6. Peter Tromans says:

    Rendezvous is a genuine and total petrolhead film. Wonderful to be able to come out and say (instead of admit) how much I like it. I also have pleasant memories of Le Balón Rouge.

  7. Adam says:

    I can’t remember what it was called, but there was a short film shown before The Empire Strikes Back, about a knight who was drowning. As a ten year old, it absolutely spun my head. I’d love to see it again…

  8. Roger says:

    I’d agree about Len Lye. Add the GPO film unit’s Night Mail.
    Some more:
    Jan Švankmajer’s Don Juan (I could just list any ten films by Švankmajer, but that would be cheating)
    Humphrey Jennings has to be in somewhere: I choose The Silent Village, but you can make your choice. Another one where listing ten films would solve the problem.
    Lindsay Anderson’s The White Bus
    Stefan & Franciszka Themerson’s The Adventure of a Good Citizen. Yes, they are Poles.
    Cocteau’s Le sang d’un poète It could go on a double bill with Un chien andalou.
    Jean Vigo’s Zéro de conduite and/or Apropos de Nice
    W.C. Fields in The Fatal Glass of Beer. The – deliberately – cheapest, least convincing production values of all time but worth it to hear Fields announce “It ain’t a fit night out for man or beast” and “Reckon I’ll go and milk the elk.” and…er…sing the title song.

  9. Iain Triffitt says:

    Richard Burton – the film you’re thinking of is an adaptation of Ray Bradbury’s All Summer in a Day.

    I remember seeing it at my primary school in Australia.

    Here’s a Youtube link –

  10. Susanna Carroll says:

    If we’re allowed animations Bob Godfrey’s “Great” (the life of Isambard Kingdom Brunel) and the infamous “Kama Sutra Rides Again”.

  11. snowy says:

    Well that comment failed to post! Let’s try again.

    Adam, the short was called ‘Black Angel’

    “Sir Maddox, a medieval knight, returns from the Crusades to find his home rife with sickness and his family gone. As he journeys through this mystical realm he encounters a mysterious and beautiful maiden, who appears to him as he is drowning. Sir Maddox learns that the maiden is being held prisoner by a black knight and in order to free her he must confront her captor, the Black Angel.”

    It vanished for decades only to be discovered in an archive a few years ago. It was released on YouTube with an introduction by the Director. [Search for Black Angel 1980]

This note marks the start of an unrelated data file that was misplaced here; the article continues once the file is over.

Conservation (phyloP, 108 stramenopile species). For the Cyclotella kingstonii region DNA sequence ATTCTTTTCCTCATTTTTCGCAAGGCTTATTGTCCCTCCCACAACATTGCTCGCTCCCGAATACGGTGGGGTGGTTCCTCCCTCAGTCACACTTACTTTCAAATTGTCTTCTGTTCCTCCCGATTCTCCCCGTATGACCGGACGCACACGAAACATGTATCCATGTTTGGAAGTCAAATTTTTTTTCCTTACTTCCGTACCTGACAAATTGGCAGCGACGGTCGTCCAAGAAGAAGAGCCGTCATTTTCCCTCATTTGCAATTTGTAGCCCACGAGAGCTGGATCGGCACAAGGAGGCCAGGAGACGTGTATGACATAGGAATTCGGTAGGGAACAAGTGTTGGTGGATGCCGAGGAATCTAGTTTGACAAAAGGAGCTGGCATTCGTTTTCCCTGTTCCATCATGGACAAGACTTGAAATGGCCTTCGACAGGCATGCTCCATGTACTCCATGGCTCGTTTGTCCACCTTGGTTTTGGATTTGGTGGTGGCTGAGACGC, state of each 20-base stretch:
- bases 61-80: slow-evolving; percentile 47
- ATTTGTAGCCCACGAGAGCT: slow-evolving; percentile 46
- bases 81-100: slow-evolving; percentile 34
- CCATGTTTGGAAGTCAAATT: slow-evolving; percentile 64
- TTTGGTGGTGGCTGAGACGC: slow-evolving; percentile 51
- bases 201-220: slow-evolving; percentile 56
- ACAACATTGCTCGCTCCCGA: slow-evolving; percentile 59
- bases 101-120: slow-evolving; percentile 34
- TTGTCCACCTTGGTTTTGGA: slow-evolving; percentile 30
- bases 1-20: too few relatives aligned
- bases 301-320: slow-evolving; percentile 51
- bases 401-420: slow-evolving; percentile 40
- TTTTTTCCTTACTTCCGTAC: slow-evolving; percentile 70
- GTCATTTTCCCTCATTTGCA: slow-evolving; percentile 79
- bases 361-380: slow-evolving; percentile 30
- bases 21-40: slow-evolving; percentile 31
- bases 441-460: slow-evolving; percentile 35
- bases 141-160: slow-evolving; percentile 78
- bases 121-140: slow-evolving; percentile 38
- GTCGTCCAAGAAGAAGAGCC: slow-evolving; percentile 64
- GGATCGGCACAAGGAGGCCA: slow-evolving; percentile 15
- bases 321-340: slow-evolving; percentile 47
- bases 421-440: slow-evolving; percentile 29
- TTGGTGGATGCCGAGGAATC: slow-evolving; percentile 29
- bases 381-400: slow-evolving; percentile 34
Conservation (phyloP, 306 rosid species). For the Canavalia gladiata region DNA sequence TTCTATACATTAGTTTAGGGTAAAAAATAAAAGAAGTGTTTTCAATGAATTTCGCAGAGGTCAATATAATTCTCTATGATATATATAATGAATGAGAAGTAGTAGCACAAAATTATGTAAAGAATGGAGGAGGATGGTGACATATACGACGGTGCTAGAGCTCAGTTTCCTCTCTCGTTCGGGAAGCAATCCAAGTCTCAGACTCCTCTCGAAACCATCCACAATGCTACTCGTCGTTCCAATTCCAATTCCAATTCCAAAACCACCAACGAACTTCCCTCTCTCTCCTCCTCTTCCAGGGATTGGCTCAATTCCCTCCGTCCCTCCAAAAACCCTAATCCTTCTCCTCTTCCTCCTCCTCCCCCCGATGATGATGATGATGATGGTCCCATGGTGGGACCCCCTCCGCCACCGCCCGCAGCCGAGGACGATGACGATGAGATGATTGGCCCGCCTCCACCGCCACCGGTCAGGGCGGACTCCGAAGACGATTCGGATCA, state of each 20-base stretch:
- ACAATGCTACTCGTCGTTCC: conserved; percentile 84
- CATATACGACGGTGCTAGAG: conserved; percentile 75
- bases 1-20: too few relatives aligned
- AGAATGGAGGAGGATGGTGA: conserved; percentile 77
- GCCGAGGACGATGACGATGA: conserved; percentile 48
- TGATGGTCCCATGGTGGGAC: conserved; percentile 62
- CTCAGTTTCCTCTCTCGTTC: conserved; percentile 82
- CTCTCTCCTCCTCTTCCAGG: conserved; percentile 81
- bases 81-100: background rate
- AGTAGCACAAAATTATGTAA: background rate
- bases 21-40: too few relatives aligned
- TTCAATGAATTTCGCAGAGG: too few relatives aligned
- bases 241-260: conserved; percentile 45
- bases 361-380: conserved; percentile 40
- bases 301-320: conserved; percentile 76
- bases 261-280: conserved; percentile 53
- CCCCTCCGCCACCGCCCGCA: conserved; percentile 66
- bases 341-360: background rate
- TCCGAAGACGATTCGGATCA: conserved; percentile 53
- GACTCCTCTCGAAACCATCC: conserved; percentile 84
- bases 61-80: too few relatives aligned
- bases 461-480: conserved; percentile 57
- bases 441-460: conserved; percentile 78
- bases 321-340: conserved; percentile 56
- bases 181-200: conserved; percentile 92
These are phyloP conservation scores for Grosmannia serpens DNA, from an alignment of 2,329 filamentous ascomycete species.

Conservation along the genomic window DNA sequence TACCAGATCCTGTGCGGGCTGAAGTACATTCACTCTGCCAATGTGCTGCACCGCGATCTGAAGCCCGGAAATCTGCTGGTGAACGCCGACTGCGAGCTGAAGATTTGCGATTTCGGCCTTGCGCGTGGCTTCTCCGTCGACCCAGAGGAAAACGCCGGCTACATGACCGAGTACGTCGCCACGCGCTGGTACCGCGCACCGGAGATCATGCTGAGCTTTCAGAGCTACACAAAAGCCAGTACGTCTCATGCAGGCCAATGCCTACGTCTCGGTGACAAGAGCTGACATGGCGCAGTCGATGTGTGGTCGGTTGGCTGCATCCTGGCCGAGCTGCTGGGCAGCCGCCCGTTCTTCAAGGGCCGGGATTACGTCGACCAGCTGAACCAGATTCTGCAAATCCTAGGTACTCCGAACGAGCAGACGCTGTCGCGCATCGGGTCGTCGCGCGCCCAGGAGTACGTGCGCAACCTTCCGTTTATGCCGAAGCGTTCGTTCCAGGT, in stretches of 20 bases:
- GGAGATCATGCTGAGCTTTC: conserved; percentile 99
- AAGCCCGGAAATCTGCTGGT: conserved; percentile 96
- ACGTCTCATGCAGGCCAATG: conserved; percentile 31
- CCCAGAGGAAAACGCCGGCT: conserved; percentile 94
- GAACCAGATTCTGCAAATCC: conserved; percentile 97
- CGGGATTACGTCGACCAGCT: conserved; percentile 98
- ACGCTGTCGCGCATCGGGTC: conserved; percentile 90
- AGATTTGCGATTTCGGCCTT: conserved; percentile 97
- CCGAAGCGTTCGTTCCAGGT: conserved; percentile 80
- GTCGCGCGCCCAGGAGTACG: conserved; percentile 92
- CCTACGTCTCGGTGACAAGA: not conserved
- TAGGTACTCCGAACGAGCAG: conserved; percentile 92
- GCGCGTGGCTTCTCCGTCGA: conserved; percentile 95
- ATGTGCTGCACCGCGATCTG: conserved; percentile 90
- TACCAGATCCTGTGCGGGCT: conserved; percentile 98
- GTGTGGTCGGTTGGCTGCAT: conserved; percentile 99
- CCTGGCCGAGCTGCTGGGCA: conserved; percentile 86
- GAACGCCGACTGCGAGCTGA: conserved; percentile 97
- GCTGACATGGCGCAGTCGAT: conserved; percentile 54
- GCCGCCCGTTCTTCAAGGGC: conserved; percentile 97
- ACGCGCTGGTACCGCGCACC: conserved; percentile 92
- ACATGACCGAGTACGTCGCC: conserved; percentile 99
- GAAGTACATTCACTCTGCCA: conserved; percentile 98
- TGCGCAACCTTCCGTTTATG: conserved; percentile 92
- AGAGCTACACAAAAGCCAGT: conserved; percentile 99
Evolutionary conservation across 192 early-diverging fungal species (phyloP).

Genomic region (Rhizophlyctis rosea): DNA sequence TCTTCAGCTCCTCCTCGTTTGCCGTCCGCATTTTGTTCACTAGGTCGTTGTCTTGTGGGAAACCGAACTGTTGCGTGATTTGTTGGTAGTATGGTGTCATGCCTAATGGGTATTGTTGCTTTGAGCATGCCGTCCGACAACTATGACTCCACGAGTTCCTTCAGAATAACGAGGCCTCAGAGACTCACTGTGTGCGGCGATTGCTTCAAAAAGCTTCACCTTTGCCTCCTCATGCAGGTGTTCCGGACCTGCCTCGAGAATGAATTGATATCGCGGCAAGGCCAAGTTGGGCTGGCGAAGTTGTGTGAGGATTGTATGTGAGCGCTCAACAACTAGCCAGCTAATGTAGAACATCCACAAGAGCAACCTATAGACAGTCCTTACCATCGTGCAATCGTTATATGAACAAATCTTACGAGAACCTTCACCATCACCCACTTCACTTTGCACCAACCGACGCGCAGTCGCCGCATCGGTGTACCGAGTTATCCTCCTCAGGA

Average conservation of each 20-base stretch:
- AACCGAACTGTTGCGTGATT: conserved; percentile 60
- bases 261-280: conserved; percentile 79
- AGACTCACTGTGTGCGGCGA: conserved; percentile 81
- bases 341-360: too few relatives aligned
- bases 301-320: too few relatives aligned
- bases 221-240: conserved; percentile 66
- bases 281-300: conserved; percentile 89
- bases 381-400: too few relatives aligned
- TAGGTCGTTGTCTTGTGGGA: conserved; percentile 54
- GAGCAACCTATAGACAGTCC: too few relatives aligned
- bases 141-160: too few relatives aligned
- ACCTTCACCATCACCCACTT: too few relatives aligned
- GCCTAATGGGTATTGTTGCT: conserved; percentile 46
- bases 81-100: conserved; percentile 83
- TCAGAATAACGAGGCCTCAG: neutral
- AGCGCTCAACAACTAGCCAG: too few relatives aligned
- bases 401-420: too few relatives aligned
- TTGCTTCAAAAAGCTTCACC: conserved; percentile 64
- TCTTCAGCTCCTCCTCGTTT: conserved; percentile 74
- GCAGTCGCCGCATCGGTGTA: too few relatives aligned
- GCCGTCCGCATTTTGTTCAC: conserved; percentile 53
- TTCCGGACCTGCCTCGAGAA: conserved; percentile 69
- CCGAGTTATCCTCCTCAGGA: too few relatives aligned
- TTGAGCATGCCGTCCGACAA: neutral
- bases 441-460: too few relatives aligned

12. snowy says:

    Zdeněk Miler’s ‘Mole’ used to crop up at odd times, I suspect that they were used to plug holes in schedules when other bought-in programmes under-ran the 29 minute slots that the BBC used.

  13. Ed DesCamp says:

    Not movie related: received today, my lovely Kindle copy of Bryant and May: Hall of Mirrors.
    Thank you again!
    (Now, to find a quiet room!)

  14. Ed DesCamp says:

    Sorry; posted too soon. I’m still reading this blog from the earliest entry, and am still in 2014, where I found Admin’s recommendation for Frank Baker’s “Miss Hargreaves” – a wonderful read. As always, thanks for the many incredible detours you give us to explore.
    Now, I can post.

  15. Helen Martin says:

    Canadian films were mostly from the National Film Board. One cartoon was Neighbours about two men fighting over the fence between their houses. It escalates to the ending you can imagine. One that I ran across and wanted to see over and over for its calming effect was Sky, showing the changes in a prairie sky over the course of a day.

  16. Roger says:

    Neighbours was by Norman McLaren, Helen. Another one who began at the GPO. Don’t know if they’re still available, but a lot of McLaren’s films were on BFI.
    John Feeney’s Sky is on the net too.

  17. Richard Burton says:

    Thanks to Iain Triffitt for giving a name to my short film memory!

  18. Helen Martin says:

    Thank you, Roger. I couldn’t quite believe Chris saying that Canadian shorts were generally bad when McLaren was in there producing all sorts of wonderful things. There was a catalogue we could order films from when I was teaching – before Netflicks, Utube or anything else. Perhaps they’ve put the whole back catalogue out there for the world to see.
    Try The Log Driver’s Waltz – song by Wade Hemsworth and sung by the McGarrigle Sisters (that version is best) Also by Mr Hemsworth The Black Fly Song which should be dedicated to everyone who ever served on a summer survey crew in the Canadian bush.

  19. Denise says:

    My sister took me to see that when I was little. I still like it.

Comments are closed.